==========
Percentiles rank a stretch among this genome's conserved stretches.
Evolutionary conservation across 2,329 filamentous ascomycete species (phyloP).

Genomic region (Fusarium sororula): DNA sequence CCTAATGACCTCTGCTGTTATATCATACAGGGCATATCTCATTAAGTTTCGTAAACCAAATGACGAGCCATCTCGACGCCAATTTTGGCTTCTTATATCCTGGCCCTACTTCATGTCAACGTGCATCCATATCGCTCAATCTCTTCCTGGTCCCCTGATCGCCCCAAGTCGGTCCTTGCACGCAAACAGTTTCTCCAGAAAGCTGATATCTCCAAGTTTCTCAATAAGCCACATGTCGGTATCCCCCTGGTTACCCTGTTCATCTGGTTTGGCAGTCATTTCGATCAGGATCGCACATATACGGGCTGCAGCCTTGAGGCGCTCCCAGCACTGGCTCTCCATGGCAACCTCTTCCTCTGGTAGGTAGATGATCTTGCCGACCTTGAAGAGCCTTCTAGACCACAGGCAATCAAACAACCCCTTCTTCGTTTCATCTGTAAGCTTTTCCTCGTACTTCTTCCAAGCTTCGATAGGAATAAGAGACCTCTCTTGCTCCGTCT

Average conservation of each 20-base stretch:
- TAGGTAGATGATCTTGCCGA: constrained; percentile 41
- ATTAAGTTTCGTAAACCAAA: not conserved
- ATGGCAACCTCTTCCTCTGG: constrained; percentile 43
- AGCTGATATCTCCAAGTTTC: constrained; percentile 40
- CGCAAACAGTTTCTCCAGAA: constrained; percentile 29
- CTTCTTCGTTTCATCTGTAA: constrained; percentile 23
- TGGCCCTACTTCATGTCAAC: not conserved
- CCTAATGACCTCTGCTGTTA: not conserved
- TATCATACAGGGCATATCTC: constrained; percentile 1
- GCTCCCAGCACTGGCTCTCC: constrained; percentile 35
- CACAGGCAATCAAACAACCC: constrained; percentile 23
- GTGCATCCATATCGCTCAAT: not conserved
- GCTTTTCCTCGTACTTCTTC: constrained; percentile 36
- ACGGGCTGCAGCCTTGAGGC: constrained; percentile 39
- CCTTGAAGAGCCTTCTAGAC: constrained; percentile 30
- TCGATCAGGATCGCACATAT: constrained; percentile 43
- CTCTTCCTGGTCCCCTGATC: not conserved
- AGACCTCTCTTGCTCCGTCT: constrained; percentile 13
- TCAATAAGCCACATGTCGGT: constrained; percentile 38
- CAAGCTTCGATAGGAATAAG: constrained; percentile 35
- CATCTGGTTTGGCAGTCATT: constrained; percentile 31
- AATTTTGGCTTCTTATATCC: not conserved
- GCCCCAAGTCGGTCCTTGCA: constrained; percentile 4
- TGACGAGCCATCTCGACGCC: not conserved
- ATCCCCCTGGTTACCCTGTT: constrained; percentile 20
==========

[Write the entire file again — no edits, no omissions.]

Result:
Percentiles rank a stretch among this genome's conserved stretches.
Evolutionary conservation across 2,329 filamentous ascomycete species (phyloP).

Genomic region (Fusarium sororula): DNA sequence CCTAATGACCTCTGCTGTTATATCATACAGGGCATATCTCATTAAGTTTCGTAAACCAAATGACGAGCCATCTCGACGCCAATTTTGGCTTCTTATATCCTGGCCCTACTTCATGTCAACGTGCATCCATATCGCTCAATCTCTTCCTGGTCCCCTGATCGCCCCAAGTCGGTCCTTGCACGCAAACAGTTTCTCCAGAAAGCTGATATCTCCAAGTTTCTCAATAAGCCACATGTCGGTATCCCCCTGGTTACCCTGTTCATCTGGTTTGGCAGTCATTTCGATCAGGATCGCACATATACGGGCTGCAGCCTTGAGGCGCTCCCAGCACTGGCTCTCCATGGCAACCTCTTCCTCTGGTAGGTAGATGATCTTGCCGACCTTGAAGAGCCTTCTAGACCACAGGCAATCAAACAACCCCTTCTTCGTTTCATCTGTAAGCTTTTCCTCGTACTTCTTCCAAGCTTCGATAGGAATAAGAGACCTCTCTTGCTCCGTCT

Average conservation of each 20-base stretch:
- TAGGTAGATGATCTTGCCGA: constrained; percentile 41
- ATTAAGTTTCGTAAACCAAA: not conserved
- ATGGCAACCTCTTCCTCTGG: constrained; percentile 43
- AGCTGATATCTCCAAGTTTC: constrained; percentile 40
- CGCAAACAGTTTCTCCAGAA: constrained; percentile 29
- CTTCTTCGTTTCATCTGTAA: constrained; percentile 23
- TGGCCCTACTTCATGTCAAC: not conserved
- CCTAATGACCTCTGCTGTTA: not conserved
- TATCATACAGGGCATATCTC: constrained; percentile 1
- GCTCCCAGCACTGGCTCTCC: constrained; percentile 35
- CACAGGCAATCAAACAACCC: constrained; percentile 23
- GTGCATCCATATCGCTCAAT: not conserved
- GCTTTTCCTCGTACTTCTTC: constrained; percentile 36
- ACGGGCTGCAGCCTTGAGGC: constrained; percentile 39
- CCTTGAAGAGCCTTCTAGAC: constrained; percentile 30
- TCGATCAGGATCGCACATAT: constrained; percentile 43
- CTCTTCCTGGTCCCCTGATC: not conserved
- AGACCTCTCTTGCTCCGTCT: constrained; percentile 13
- TCAATAAGCCACATGTCGGT: constrained; percentile 38
- CAAGCTTCGATAGGAATAAG: constrained; percentile 35
- CATCTGGTTTGGCAGTCATT: constrained; percentile 31
- AATTTTGGCTTCTTATATCC: not conserved
- GCCCCAAGTCGGTCCTTGCA: constrained; percentile 4
- TGACGAGCCATCTCGACGCC: not conserved
- ATCCCCCTGGTTACCCTGTT: constrained; percentile 20